New York University's independent student newspaper, established in 1973.
Not according to plan: From college major to career path
Two NYU seniors explain why they’re changing career paths.
By Nikkala Kovacevic | Staff Writer
A portrait of Phoebe Tan standing in front of a beach.
Pheobe Tan. (Image courtesy of Phoebe Tan)

“I just think it’s really difficult to know what you want,” lamented Phoebe Tan, a Tandon senior.

Many college seniors can relate to this. For most American college students, their careers begin the day they fill out their college applications. While there are other driving forces that push a student toward a certain career path, there is nothing quite as daunting or humbling as clicking the button to decide on a major. Now, this is usually not the be-all-end-all decision in one’s career trajectory, but it is certainly a monumental step. 

Such a discussion could easily devolve into a criticism of capitalistic structures and the pressure to be thinking about a lifelong career at the ripe age of 18. But acknowledging those pressures doesn’t erase the fact that for many college students, major means career, and career means life. At least, that’s what it feels like everyone is saying. 

In reality, only 27% of graduates have a job related to their major. This number contradicts the popularized notion that changing paths post-major declaration, or even post-graduation, is almost impossible. 

Toward the end of her college career, Tan switched from the pre-med track to the entirely different world of finance and is now working in equity research for biotech companies at an investment bank. The jump from studying chemical and biomolecular engineering to working in finance might seem big for some, but for Tan, it happened naturally. 

During her junior year, Tan began looking for internships with the eventual goal of becoming a dermatologist. Feeling the pressure as her peers secured science-related internships, Tan started having doubts about her selected career path and decided to branch out with her internship search into other scientific fields.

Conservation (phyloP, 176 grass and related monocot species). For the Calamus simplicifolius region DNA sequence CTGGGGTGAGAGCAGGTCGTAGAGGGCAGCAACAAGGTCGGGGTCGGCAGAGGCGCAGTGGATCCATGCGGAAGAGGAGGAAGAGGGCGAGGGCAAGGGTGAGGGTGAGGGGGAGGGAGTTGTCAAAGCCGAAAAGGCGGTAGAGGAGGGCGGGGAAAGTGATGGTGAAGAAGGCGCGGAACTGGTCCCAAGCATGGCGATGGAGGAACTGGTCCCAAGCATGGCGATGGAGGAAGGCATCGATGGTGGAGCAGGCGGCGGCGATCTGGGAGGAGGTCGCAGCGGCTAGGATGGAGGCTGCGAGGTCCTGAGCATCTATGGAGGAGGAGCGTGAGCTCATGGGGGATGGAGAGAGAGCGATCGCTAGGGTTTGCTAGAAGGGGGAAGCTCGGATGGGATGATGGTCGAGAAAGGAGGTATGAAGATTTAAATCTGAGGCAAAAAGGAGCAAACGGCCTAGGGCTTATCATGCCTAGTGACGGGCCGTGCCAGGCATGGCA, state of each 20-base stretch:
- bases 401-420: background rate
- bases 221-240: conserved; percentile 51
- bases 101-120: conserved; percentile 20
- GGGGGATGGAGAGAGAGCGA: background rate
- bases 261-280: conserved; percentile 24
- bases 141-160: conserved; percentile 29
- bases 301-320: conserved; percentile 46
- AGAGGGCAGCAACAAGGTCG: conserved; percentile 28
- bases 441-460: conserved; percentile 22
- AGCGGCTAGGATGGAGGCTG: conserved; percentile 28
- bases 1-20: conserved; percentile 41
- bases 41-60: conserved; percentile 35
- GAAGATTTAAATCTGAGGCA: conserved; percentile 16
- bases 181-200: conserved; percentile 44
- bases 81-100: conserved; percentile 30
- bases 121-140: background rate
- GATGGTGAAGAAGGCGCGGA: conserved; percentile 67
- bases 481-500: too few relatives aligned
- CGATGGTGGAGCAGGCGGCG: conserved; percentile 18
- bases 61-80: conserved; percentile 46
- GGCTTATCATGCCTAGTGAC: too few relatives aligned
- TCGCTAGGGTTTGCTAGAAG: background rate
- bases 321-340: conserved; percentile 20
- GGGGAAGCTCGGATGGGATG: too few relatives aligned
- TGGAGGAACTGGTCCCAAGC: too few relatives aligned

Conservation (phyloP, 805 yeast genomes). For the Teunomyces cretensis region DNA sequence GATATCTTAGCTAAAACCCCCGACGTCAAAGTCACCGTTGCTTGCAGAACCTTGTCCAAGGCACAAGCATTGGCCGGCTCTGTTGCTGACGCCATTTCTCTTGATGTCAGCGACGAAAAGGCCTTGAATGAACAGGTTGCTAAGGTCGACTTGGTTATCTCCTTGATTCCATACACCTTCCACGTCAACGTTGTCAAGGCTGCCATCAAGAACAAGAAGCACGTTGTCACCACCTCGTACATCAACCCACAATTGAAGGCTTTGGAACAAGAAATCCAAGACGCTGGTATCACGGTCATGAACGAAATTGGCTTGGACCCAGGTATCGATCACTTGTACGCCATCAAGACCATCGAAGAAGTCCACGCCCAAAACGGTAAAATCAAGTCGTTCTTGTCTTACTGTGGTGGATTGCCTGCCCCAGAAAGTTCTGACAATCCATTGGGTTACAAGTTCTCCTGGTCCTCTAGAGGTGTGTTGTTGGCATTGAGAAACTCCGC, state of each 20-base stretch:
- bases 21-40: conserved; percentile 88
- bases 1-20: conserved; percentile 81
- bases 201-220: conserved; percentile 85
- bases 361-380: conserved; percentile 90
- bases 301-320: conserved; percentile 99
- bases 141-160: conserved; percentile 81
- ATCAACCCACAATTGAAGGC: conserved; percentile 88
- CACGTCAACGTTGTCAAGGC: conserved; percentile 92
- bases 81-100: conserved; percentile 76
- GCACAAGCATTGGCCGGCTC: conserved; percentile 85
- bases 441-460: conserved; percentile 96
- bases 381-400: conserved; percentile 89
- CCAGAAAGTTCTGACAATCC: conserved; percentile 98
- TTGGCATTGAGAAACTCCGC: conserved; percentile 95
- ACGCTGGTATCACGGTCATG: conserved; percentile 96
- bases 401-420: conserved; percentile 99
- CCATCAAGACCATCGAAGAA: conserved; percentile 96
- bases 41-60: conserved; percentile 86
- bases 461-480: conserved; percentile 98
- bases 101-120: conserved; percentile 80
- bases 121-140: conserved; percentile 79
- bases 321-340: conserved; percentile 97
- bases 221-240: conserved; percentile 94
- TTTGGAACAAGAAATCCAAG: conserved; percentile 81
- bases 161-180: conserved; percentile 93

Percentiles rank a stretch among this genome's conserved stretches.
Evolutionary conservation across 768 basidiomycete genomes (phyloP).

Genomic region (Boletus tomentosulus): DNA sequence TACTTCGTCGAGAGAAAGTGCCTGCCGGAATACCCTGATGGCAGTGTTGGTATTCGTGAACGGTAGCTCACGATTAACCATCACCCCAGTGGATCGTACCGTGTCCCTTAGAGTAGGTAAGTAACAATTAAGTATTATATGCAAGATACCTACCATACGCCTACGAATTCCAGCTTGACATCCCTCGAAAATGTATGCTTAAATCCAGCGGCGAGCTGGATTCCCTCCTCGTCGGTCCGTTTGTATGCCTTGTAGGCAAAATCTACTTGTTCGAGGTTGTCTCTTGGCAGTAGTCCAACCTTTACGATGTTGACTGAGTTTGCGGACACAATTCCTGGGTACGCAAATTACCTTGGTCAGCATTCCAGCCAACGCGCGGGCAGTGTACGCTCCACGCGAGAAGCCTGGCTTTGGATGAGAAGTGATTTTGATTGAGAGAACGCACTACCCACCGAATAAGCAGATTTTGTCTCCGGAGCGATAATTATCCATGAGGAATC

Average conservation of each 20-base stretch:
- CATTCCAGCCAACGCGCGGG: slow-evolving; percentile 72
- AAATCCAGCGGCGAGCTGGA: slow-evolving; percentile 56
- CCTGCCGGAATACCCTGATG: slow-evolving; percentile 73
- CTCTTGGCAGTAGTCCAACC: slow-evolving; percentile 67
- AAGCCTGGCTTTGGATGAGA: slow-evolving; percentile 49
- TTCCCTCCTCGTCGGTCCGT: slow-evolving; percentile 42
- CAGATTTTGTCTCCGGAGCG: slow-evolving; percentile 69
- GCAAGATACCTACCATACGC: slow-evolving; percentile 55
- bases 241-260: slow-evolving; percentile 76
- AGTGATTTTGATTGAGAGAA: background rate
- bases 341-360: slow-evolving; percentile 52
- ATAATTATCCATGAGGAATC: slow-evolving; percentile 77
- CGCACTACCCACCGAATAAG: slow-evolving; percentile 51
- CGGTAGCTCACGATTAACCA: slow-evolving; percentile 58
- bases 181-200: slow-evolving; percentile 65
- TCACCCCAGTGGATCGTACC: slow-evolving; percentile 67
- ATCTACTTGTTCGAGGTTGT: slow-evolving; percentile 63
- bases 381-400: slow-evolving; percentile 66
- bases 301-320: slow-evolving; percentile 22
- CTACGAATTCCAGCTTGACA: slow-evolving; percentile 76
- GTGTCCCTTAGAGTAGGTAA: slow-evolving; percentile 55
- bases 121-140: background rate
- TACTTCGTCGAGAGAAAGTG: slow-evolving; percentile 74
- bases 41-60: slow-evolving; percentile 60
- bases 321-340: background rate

“I definitely didn’t think I was going to get a job in finance,” Tan said. “I was just trying it out.” 

After landing an internship at a biotech company doing sales, Tan was able to find a balance between her skills in science and the corporate world, which she was less familiar with. 

“If you ask me something about science or something about engineering, I could do it, but if you ask me something about finance, literally the most basic thing, it would not have worked,” Tan said. “So the places that I ended up getting interviews for were workplaces that were merged between finance and science.”

In many ways, Tan’s hesitation to decide on a clear-cut career path left room for her to explore interests she wouldn’t have pursued otherwise. Tan described how she decided on engineering only as a result of her apprehension toward going to medical school.

“I don’t really know what I want, but obviously I’m gonna start working when I graduate,” Tan said. “So there is a path that I’m heading down and I’m very lucky.”

A portrait of Laura Derbonne standing in front of a cherry blossom tree at Washington Square Park.
Laura Derbonne. (Photo by Kiran Komanduri)

For others, like CAS senior Laura Derbonne, the college-to-career path is determined by external factors. Derbonne discovered that a key aspect in identifying what she’s passionate about lies in finding a place within her community. For the first half of her college career, Derbonne did not have a medical diagnosis of autism and felt like an impostor in communities of individuals who did have one.